While caring for loved ones is challenging, COVID-19 has opened up a whole new world of worries! Afraid to access support services that would normally provide respite, many caregivers have taken a “just hang on” approach because of concerns about coronavirus transmission risks. At the time of this writing, Tennessee has been fighting the coronavirus for a little over 2 months, and “just hanging on” has become more and more difficult. Some families have put off hiring paid caregivers or even accessing services like home health or hospice because of fears of COVID-19.
Services like home health, hospice, and paid personal care attendants provide help in the home when help is needed. Yet, so many folks want to know: “How can I be sure they are being safe and doing all they can to keep from spreading this illness?” For answers, we interviewed members of the senior service community for the questions to ask when interviewing an in-home service.
How is your agency screening employees for COVID-19 symptoms?. The CDC has identified common symptoms of COVID-19. Among them, the presence of fever is a symptom that many agencies are checking through once or twice-daily temperature checks. Since fever may not be present in milder cases, staff should also monitor for the other signs and symptoms of the illness.
What personal protection equipment can I expect caregivers to wear when in my home and will I be asked to wear any PPE? Care providers should wear masks, and you may be asked to wear a mask as well. Some agencies will phone before arrival and ask that members of the household put on their masks before the home health provider enters. Masks may not be the only PPE used. Depending on the case, staff may also wear face shields, shoe coverings, gloves, paper gowns, or even a full body suit if there is a suspicion of or a positive test for COVID-19.
What special training do employees receive regarding COVID-19? While nurses, physical therapists, and social workers may have had training about disease prevention as part of their education, COVID-19 is a new illness with a new set of concerns. Do not be shy about asking about how staff are trained and kept up to date about notifications from the CDC. Lynn Pique from Always Best Care said that their agency is encouraging families to ask questions so that they will feel more comfortable about seeking help during this difficult time.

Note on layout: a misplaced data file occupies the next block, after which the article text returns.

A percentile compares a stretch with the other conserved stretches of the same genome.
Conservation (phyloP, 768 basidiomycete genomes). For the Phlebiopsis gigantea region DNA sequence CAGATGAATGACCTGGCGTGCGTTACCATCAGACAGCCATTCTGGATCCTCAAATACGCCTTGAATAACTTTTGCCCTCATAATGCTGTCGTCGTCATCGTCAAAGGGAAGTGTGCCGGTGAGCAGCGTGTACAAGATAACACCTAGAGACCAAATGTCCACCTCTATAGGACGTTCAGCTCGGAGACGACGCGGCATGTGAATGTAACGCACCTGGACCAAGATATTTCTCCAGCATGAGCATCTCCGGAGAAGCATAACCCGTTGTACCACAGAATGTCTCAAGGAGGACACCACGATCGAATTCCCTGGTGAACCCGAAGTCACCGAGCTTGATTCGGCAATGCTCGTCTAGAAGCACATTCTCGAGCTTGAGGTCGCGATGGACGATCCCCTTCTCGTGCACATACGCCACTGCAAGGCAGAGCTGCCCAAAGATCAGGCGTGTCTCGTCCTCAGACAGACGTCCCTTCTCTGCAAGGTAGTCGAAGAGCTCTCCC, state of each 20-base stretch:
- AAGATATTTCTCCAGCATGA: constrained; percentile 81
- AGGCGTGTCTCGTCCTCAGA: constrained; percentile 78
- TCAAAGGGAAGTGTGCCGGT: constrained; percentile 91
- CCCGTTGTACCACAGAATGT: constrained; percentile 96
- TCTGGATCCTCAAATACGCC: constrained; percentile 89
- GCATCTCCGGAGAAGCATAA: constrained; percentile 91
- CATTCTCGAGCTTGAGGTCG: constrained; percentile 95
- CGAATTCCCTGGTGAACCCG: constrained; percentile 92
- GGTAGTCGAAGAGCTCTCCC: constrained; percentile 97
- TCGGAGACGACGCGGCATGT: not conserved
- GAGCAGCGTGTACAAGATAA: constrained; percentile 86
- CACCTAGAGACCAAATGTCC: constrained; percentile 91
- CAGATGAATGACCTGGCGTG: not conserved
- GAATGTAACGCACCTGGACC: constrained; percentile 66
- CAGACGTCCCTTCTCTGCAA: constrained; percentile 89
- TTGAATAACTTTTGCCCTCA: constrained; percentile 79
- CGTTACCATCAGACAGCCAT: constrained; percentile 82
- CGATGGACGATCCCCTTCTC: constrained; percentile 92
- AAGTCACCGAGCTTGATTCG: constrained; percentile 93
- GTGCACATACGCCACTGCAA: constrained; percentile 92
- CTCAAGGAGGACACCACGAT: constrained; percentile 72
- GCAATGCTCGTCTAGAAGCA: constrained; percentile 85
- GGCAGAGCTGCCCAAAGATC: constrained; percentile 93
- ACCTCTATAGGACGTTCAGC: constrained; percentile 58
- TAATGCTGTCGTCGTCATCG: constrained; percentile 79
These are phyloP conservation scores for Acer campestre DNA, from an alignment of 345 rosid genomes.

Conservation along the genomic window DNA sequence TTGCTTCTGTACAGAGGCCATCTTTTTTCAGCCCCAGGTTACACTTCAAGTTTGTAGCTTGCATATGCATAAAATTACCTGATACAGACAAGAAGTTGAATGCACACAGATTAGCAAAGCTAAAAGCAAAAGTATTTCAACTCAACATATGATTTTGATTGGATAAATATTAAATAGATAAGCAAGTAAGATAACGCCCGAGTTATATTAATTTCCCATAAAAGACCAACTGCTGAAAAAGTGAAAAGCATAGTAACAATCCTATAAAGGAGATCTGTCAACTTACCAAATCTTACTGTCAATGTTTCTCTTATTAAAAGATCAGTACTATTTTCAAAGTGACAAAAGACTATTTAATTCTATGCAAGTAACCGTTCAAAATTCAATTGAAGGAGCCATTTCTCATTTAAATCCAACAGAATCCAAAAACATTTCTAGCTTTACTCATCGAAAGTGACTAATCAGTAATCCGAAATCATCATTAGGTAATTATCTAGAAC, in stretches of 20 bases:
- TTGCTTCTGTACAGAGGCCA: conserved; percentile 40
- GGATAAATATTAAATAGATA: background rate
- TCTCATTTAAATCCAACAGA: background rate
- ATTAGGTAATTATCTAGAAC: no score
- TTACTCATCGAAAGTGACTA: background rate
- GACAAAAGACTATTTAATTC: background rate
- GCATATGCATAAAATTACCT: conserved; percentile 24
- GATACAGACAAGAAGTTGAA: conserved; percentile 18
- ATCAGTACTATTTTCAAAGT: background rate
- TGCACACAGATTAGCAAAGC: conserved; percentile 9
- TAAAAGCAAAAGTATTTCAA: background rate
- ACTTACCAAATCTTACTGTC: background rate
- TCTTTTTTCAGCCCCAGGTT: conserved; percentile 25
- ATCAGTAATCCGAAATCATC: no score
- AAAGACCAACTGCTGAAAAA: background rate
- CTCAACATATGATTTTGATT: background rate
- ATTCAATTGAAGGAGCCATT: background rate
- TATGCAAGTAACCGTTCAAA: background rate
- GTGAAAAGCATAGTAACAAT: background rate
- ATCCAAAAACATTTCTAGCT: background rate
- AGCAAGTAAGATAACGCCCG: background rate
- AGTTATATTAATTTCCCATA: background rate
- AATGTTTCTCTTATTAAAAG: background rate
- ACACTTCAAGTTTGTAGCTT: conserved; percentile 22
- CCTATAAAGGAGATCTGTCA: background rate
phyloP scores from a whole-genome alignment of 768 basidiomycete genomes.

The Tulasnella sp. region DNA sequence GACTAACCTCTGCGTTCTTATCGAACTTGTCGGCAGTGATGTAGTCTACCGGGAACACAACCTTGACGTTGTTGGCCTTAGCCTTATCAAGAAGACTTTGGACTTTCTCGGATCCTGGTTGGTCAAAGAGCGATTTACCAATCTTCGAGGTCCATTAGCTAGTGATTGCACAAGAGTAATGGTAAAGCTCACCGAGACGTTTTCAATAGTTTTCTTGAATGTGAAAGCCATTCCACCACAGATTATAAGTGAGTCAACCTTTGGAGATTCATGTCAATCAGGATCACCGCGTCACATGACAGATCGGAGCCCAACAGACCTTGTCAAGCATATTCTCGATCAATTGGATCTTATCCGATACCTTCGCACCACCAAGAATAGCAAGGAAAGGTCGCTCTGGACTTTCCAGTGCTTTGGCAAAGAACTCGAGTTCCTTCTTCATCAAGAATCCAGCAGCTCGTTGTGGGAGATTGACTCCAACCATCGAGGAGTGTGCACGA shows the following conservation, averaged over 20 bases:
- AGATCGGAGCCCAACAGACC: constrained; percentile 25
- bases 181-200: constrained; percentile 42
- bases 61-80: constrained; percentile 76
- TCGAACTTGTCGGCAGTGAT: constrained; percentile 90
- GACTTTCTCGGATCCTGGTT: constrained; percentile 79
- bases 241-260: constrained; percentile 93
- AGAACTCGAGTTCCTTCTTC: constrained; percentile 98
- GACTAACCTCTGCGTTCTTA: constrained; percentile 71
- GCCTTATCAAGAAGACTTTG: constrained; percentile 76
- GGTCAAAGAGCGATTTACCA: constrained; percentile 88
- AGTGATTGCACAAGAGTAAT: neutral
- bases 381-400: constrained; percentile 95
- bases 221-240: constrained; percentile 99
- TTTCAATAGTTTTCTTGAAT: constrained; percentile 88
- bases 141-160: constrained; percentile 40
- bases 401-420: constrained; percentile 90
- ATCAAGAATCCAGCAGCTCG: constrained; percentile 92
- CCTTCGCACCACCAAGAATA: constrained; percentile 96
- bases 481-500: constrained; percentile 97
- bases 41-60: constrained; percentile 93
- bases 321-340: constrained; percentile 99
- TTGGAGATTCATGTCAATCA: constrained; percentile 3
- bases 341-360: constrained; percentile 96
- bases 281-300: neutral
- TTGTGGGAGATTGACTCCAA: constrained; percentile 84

How will information be communicated to me if a caregiver tests positive for COVID-19? With privacy rules, your agency may not tell you which of your service providers tested positive, but they should let you know that you have encountered someone who tested positive. They should encourage you to contact your physician to see what steps you should take next.
I’ve decided to have a service in my home (hospice, home health, or a paid caregiver). What can I do to help reduce risk? Providing care is also about preventing illness. Holli Douglas from Amedisys said that her agency and many others are teaching what they are calling “preventive cleanliness” to their patients and the other members of the household. For disease prevention, the CDC recommends good hand washing, disinfecting high touch areas, physical distancing, and precautions when leaving and returning to the home. All home health, hospice, and personal care agencies interviewed encouraged use of masks when outside of the home and said that they help clients and their families obtain masks if needed.
Can I ask that the same paid caregiver be scheduled to come to my home instead of rotating caregivers? Agencies are doing all they can to help ensure the same personnel are in the same homes to help reduce potential spread of the illness. Before COVID-19, personal care agencies often used shifts and rotations to help with coverage, especially for longer timeframes. Now they are providing staff incentives to work longer shifts and help reduce the number of people going in and out of your home.
What is the process for cancellations? Before COVID-19, most personal care agencies billed a fee for cancellations that occurred without 24-hours notice. Some providers are temporarily waiving that fee so that clients feel more comfortable calling in if they have a cough or other sign of illness.
If using a home health or hospice service, will telehealth services be used as part of my care? U.S. Centers for Medicare and Medicaid Services (CMS) has made special allowances for telehealth services during COVID-19 for some service providers. Ask your service provider how the agency might use telehealth as part of your service. For example, Jennifer Fox from UT Hospice said that their nurses might use it to extend their visits—starting their care in the home with vital signs and physical checks and then returning to their cars and using a telehealth service to further connect with their clients, ask questions, and engage in conversations about their needs and care.
Would I be eligible for any additional services that I may not have received prior to the COVID-19 outbreak? CMS has also increased flexibility of home health services, “allowing Occupational Therapists (OTs), Physical Therapists (PTs), and Speech Language Pathologists (SLPs) to Perform Initial and Comprehensive Assessments for all Patients.” Such assessments may lead to valuable additional services. Ask your home health agency if you will be receiving a different service than you may have before the pandemic, or are eligible for additional therapy as part of your home health.
We know that a decision to employ care in the home can be a difficult one, especially during a pandemic. Remember that our Elder Care Coordinator team is here to help you navigate through the maze of care. Contact us at (865) 588-3700 for assistance, to ask questions, or for referrals to care providers. We are here for you.